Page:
Written by: Professor Malcolm Carruthers
By Dr Malcolm Carruthers
“The great enemy of the truth is very often not the lie – deliberate, contrived and dishonest, but the myth, persistent, persuasive, and unrealistic. Belief in myths allows the comfort of opinion without the discomfort of thought.” –John F. Kennedy
For over 60 years, since the idea was dreamt up by a famous American urologist called Charles Huggins, the myth persisted that testosterone treatment is dangerous for the prostate. It was based on one patient of his with prostate cancer who appeared to get worse on testosterone replacement treatment (TRT), and temporarily better when treated with the female hormone oestrogen.
This simplistic idea became enshrined in the anti-testosterone movement, and many prostate cancer victims were physically or chemically castrated to slow the growth of the tumour. This it did for a few months, but at the cost of bringing on the side effects of a testosterone deficient state, with loss of libido, potency and brain fog which often severely reduced his quality of life.
Also the idea seemed to ignore the fact that often it was men with low testosterone levels who developed prostate cancer, and that it only becomes common in men over the age of fifty whose testosterone levels are falling naturally who develop the condition. Also, intrepid patients using TRT for many years because of the general benefits they experienced in losing their low testosterone life and love limiting symptoms, obstinately refused to develop prostate cancer above the rate experienced by the general population. It was a case of a beautiful theory slain by a few ugly facts. Undeterred the medical establishment, whenever TRT was mentioned, would appear waving shrouds marked ‘Whoa beware prostate cancer’.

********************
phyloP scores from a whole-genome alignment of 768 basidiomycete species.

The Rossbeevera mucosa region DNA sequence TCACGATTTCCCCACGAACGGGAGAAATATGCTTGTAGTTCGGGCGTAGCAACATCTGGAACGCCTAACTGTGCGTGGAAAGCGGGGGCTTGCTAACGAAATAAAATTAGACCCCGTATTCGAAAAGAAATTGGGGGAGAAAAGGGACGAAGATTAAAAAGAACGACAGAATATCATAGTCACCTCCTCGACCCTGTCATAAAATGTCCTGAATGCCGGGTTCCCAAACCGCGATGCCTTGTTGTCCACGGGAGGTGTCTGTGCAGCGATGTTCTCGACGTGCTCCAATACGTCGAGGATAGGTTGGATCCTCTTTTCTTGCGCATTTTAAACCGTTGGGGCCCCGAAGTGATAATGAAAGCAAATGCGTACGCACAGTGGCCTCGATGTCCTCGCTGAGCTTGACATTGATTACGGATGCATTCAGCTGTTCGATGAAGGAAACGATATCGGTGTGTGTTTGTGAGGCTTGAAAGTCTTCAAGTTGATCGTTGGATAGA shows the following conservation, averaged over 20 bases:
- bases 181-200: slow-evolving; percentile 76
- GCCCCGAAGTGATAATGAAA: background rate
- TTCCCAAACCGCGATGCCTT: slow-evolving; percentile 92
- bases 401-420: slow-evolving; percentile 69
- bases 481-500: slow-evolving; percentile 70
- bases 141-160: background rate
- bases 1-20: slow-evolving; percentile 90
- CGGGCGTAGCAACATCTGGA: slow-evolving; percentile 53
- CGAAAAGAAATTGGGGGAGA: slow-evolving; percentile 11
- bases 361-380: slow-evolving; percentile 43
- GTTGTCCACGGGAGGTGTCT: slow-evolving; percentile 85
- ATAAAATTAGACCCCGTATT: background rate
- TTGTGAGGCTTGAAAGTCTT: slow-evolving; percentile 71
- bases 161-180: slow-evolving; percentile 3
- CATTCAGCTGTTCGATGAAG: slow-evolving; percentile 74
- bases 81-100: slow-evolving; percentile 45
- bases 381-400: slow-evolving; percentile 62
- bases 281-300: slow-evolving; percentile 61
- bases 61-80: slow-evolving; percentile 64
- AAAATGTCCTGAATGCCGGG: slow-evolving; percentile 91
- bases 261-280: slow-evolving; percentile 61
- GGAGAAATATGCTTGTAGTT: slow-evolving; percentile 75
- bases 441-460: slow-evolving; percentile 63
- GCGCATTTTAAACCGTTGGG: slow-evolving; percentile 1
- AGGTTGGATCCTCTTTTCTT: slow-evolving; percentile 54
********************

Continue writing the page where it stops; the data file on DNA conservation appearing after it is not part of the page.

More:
It was not until a bold young American Professor of urology at Harvard Medical School developed a theory that there was a low threshold of testosterone above which there was no increased risk of cancer.
“Fortunately,” Dr. Morgentaler concludes on his highly recommended web site ‘Wellness Profile’, and in his excellent new book ‘Testosterone for Life’, “all of these barriers are now relaxing, as it becomes clear how many body systems rely on healthy, normal T levels, and how normal T levels contribute to prevention of cardiovascular disease, diabetes, and the metabolic syndrome.”
He is even taking his ideas into his clinic, successfully treating some patients who are at high risk of prostate cancer, or even have had the condition and been treated for it, with TRT.
His experience coincides with that of Consultant Urologist Mr Mark Feneley and myself in treating 2,500 patients over 25 years with TRT, at the Centre for Men’s Health, with careful monitoring of the prostate. As reported in the leading American Journal of Sexual Medicine in 2012, with an article we dared to call ‘Is testosterone treatment good for the prostate? Study of safety during long-term treatment’, showing there was no increase in prostate cancer men having TRT, and no rise in the early warning marker the Prostate Specific Antigen (PSA).
Instead many men showed not only benefits in losing the symptoms of testosterone deficiency, but had improvement in ‘lower urinary tract symptoms’ such as frequency of passing water more frequently especially at night. This illustrates the point that TRT causes neither benign nor malignant prostate conditions, but is good for the health of the entire urinary tract.